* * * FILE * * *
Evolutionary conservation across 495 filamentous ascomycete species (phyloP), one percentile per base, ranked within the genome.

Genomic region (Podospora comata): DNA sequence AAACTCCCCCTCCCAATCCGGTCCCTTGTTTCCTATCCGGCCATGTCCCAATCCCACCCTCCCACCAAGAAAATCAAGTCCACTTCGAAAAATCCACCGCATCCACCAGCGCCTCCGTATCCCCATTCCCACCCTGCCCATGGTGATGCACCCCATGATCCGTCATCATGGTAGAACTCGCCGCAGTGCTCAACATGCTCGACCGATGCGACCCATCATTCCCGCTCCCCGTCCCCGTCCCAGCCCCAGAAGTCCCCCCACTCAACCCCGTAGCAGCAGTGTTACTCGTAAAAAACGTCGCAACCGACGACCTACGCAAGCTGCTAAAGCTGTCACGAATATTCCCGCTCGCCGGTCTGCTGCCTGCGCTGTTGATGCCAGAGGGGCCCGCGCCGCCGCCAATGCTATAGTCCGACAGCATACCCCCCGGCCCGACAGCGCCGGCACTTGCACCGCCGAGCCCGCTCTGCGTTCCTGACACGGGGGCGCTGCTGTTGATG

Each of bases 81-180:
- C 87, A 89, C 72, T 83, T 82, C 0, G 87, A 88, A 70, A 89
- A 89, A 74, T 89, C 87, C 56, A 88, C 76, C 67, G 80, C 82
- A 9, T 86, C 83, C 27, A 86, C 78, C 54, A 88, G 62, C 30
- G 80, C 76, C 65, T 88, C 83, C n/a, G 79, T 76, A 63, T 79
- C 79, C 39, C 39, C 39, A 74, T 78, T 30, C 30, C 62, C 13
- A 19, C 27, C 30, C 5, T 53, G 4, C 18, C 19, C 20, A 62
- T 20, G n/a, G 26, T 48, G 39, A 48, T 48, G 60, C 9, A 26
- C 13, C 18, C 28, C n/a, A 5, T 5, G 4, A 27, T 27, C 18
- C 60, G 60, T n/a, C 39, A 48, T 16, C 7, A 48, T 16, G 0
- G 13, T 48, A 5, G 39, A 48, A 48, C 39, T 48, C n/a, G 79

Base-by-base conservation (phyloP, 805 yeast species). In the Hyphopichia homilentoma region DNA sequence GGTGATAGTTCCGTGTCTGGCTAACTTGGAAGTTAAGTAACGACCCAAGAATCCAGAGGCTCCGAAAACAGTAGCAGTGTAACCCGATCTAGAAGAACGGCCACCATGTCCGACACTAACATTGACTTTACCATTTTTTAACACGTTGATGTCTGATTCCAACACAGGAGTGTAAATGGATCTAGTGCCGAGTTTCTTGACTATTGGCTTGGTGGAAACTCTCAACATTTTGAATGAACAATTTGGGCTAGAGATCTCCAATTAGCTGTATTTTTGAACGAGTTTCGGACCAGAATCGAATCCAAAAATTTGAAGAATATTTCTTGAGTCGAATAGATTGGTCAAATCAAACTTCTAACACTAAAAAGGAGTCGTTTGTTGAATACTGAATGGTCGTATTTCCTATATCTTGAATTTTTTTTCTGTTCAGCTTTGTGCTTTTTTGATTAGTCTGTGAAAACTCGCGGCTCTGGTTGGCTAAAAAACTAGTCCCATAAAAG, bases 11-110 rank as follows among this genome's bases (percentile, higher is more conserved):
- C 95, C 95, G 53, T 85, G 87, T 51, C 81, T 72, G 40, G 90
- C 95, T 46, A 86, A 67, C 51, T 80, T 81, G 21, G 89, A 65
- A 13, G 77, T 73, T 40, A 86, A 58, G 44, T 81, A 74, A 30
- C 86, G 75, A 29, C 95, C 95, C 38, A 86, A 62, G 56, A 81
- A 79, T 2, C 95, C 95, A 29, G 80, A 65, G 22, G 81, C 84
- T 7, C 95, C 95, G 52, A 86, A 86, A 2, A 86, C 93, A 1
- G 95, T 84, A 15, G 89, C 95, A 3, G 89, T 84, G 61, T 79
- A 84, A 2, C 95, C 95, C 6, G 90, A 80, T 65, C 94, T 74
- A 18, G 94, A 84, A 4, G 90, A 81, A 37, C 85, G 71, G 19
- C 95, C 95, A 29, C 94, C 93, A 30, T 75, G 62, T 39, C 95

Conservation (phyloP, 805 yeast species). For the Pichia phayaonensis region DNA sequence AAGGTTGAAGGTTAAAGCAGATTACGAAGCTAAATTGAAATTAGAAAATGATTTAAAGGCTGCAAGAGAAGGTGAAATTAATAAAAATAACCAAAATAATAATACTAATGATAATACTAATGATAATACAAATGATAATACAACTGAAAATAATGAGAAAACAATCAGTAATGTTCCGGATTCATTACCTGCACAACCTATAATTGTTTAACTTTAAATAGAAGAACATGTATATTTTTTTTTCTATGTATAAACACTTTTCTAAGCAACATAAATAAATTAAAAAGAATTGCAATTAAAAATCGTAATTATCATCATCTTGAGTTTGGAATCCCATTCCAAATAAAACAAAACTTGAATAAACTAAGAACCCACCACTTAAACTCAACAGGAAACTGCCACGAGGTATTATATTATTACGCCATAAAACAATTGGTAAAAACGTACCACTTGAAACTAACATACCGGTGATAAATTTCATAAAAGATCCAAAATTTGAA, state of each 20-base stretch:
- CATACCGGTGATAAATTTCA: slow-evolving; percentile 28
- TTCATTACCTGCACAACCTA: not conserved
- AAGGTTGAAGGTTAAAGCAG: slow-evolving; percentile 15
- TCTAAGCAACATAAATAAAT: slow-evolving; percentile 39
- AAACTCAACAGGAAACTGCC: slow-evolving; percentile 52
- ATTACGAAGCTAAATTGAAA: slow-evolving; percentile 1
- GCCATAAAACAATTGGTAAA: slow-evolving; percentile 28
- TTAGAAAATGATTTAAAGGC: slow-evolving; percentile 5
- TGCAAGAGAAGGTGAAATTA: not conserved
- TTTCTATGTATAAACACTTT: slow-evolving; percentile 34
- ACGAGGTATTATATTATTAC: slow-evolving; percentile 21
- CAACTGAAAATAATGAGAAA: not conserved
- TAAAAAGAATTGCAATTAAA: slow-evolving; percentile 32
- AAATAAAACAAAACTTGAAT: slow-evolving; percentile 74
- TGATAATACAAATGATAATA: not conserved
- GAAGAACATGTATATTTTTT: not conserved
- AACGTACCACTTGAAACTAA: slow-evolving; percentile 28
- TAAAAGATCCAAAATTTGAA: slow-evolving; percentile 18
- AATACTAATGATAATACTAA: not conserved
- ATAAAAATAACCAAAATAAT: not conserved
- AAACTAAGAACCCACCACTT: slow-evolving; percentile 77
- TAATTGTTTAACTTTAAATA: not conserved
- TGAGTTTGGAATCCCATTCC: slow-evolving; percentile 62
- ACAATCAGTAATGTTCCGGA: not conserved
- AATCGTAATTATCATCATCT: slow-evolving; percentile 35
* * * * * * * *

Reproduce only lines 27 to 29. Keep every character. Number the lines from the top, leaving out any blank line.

- TTCATTACCTGCACAACCTA: not conserved
- AAGGTTGAAGGTTAAAGCAG: slow-evolving; percentile 15
- TCTAAGCAACATAAATAAAT: slow-evolving; percentile 39